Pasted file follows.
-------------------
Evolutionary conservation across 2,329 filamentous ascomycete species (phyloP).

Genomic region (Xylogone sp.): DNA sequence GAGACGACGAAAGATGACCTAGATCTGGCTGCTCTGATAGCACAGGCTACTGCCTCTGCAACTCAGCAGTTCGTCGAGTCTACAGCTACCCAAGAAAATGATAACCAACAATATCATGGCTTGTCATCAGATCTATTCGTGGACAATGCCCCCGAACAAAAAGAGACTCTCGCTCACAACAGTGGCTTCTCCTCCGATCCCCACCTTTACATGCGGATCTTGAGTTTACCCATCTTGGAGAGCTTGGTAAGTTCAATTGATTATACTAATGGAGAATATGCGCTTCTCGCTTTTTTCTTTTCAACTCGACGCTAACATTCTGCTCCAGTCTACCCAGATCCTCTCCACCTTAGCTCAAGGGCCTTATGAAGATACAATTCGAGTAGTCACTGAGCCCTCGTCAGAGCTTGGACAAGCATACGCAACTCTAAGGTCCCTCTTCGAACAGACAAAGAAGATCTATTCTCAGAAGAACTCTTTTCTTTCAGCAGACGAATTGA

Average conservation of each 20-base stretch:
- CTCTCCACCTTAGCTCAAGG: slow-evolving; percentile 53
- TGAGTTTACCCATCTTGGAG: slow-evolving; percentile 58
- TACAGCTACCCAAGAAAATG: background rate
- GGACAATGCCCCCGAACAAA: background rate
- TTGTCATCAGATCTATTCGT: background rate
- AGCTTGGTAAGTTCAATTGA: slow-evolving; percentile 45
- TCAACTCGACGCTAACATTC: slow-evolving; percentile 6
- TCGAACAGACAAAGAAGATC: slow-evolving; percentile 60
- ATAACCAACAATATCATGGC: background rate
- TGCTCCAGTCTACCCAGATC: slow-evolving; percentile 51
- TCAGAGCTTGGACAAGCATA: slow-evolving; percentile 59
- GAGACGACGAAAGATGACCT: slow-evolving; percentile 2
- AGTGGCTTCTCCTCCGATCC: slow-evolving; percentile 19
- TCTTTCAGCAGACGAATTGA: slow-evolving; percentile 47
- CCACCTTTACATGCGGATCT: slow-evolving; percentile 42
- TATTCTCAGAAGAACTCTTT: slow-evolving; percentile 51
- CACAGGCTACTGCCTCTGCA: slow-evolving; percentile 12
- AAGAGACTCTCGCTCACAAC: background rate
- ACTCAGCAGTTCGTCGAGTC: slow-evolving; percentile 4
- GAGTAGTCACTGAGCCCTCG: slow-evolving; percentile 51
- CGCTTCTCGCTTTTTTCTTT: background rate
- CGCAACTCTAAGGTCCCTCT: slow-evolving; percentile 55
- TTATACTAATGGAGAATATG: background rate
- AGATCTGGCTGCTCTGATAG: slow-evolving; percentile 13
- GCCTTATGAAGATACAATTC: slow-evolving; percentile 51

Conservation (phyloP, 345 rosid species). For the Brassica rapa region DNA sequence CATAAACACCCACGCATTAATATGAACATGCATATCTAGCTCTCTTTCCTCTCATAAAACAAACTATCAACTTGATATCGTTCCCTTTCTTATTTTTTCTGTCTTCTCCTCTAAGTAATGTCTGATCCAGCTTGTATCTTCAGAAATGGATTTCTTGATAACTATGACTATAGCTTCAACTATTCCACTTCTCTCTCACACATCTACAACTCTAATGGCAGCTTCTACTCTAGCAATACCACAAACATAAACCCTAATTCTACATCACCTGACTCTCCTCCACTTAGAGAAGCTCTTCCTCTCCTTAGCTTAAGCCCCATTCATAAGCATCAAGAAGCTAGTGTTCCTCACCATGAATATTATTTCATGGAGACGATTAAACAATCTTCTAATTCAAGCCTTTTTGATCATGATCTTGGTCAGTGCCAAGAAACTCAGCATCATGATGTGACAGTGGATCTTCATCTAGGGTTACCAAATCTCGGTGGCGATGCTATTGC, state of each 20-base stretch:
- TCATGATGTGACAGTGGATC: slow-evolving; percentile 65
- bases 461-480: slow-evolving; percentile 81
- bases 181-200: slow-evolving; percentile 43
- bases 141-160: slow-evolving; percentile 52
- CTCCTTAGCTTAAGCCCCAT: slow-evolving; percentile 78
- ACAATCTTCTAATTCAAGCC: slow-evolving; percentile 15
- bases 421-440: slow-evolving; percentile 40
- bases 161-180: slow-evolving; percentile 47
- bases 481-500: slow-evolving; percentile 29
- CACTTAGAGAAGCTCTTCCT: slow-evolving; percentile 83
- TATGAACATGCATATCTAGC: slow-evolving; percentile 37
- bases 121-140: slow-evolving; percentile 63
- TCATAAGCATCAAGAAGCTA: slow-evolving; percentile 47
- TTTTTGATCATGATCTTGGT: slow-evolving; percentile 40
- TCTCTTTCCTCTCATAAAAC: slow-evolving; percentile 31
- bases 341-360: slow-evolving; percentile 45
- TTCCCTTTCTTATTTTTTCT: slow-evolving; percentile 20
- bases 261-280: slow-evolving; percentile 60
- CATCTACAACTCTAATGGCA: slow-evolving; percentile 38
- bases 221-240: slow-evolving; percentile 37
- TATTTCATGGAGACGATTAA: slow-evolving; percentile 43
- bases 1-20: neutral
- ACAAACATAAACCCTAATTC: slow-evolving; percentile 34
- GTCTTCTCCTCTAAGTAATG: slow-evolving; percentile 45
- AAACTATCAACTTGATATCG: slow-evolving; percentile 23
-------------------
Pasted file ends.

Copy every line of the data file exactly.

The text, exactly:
Evolutionary conservation across 2,329 filamentous ascomycete species (phyloP).

Genomic region (Xylogone sp.): DNA sequence GAGACGACGAAAGATGACCTAGATCTGGCTGCTCTGATAGCACAGGCTACTGCCTCTGCAACTCAGCAGTTCGTCGAGTCTACAGCTACCCAAGAAAATGATAACCAACAATATCATGGCTTGTCATCAGATCTATTCGTGGACAATGCCCCCGAACAAAAAGAGACTCTCGCTCACAACAGTGGCTTCTCCTCCGATCCCCACCTTTACATGCGGATCTTGAGTTTACCCATCTTGGAGAGCTTGGTAAGTTCAATTGATTATACTAATGGAGAATATGCGCTTCTCGCTTTTTTCTTTTCAACTCGACGCTAACATTCTGCTCCAGTCTACCCAGATCCTCTCCACCTTAGCTCAAGGGCCTTATGAAGATACAATTCGAGTAGTCACTGAGCCCTCGTCAGAGCTTGGACAAGCATACGCAACTCTAAGGTCCCTCTTCGAACAGACAAAGAAGATCTATTCTCAGAAGAACTCTTTTCTTTCAGCAGACGAATTGA

Average conservation of each 20-base stretch:
- CTCTCCACCTTAGCTCAAGG: slow-evolving; percentile 53
- TGAGTTTACCCATCTTGGAG: slow-evolving; percentile 58
- TACAGCTACCCAAGAAAATG: background rate
- GGACAATGCCCCCGAACAAA: background rate
- TTGTCATCAGATCTATTCGT: background rate
- AGCTTGGTAAGTTCAATTGA: slow-evolving; percentile 45
- TCAACTCGACGCTAACATTC: slow-evolving; percentile 6
- TCGAACAGACAAAGAAGATC: slow-evolving; percentile 60
- ATAACCAACAATATCATGGC: background rate
- TGCTCCAGTCTACCCAGATC: slow-evolving; percentile 51
- TCAGAGCTTGGACAAGCATA: slow-evolving; percentile 59
- GAGACGACGAAAGATGACCT: slow-evolving; percentile 2
- AGTGGCTTCTCCTCCGATCC: slow-evolving; percentile 19
- TCTTTCAGCAGACGAATTGA: slow-evolving; percentile 47
- CCACCTTTACATGCGGATCT: slow-evolving; percentile 42
- TATTCTCAGAAGAACTCTTT: slow-evolving; percentile 51
- CACAGGCTACTGCCTCTGCA: slow-evolving; percentile 12
- AAGAGACTCTCGCTCACAAC: background rate
- ACTCAGCAGTTCGTCGAGTC: slow-evolving; percentile 4
- GAGTAGTCACTGAGCCCTCG: slow-evolving; percentile 51
- CGCTTCTCGCTTTTTTCTTT: background rate
- CGCAACTCTAAGGTCCCTCT: slow-evolving; percentile 55
- TTATACTAATGGAGAATATG: background rate
- AGATCTGGCTGCTCTGATAG: slow-evolving; percentile 13
- GCCTTATGAAGATACAATTC: slow-evolving; percentile 51

Conservation (phyloP, 345 rosid species). For the Brassica rapa region DNA sequence CATAAACACCCACGCATTAATATGAACATGCATATCTAGCTCTCTTTCCTCTCATAAAACAAACTATCAACTTGATATCGTTCCCTTTCTTATTTTTTCTGTCTTCTCCTCTAAGTAATGTCTGATCCAGCTTGTATCTTCAGAAATGGATTTCTTGATAACTATGACTATAGCTTCAACTATTCCACTTCTCTCTCACACATCTACAACTCTAATGGCAGCTTCTACTCTAGCAATACCACAAACATAAACCCTAATTCTACATCACCTGACTCTCCTCCACTTAGAGAAGCTCTTCCTCTCCTTAGCTTAAGCCCCATTCATAAGCATCAAGAAGCTAGTGTTCCTCACCATGAATATTATTTCATGGAGACGATTAAACAATCTTCTAATTCAAGCCTTTTTGATCATGATCTTGGTCAGTGCCAAGAAACTCAGCATCATGATGTGACAGTGGATCTTCATCTAGGGTTACCAAATCTCGGTGGCGATGCTATTGC, state of each 20-base stretch:
- TCATGATGTGACAGTGGATC: slow-evolving; percentile 65
- bases 461-480: slow-evolving; percentile 81
- bases 181-200: slow-evolving; percentile 43
- bases 141-160: slow-evolving; percentile 52
- CTCCTTAGCTTAAGCCCCAT: slow-evolving; percentile 78
- ACAATCTTCTAATTCAAGCC: slow-evolving; percentile 15
- bases 421-440: slow-evolving; percentile 40
- bases 161-180: slow-evolving; percentile 47
- bases 481-500: slow-evolving; percentile 29
- CACTTAGAGAAGCTCTTCCT: slow-evolving; percentile 83
- TATGAACATGCATATCTAGC: slow-evolving; percentile 37
- bases 121-140: slow-evolving; percentile 63
- TCATAAGCATCAAGAAGCTA: slow-evolving; percentile 47
- TTTTTGATCATGATCTTGGT: slow-evolving; percentile 40
- TCTCTTTCCTCTCATAAAAC: slow-evolving; percentile 31
- bases 341-360: slow-evolving; percentile 45
- TTCCCTTTCTTATTTTTTCT: slow-evolving; percentile 20
- bases 261-280: slow-evolving; percentile 60
- CATCTACAACTCTAATGGCA: slow-evolving; percentile 38
- bases 221-240: slow-evolving; percentile 37
- TATTTCATGGAGACGATTAA: slow-evolving; percentile 43
- bases 1-20: neutral
- ACAAACATAAACCCTAATTC: slow-evolving; percentile 34
- GTCTTCTCCTCTAAGTAATG: slow-evolving; percentile 45
- AAACTATCAACTTGATATCG: slow-evolving; percentile 23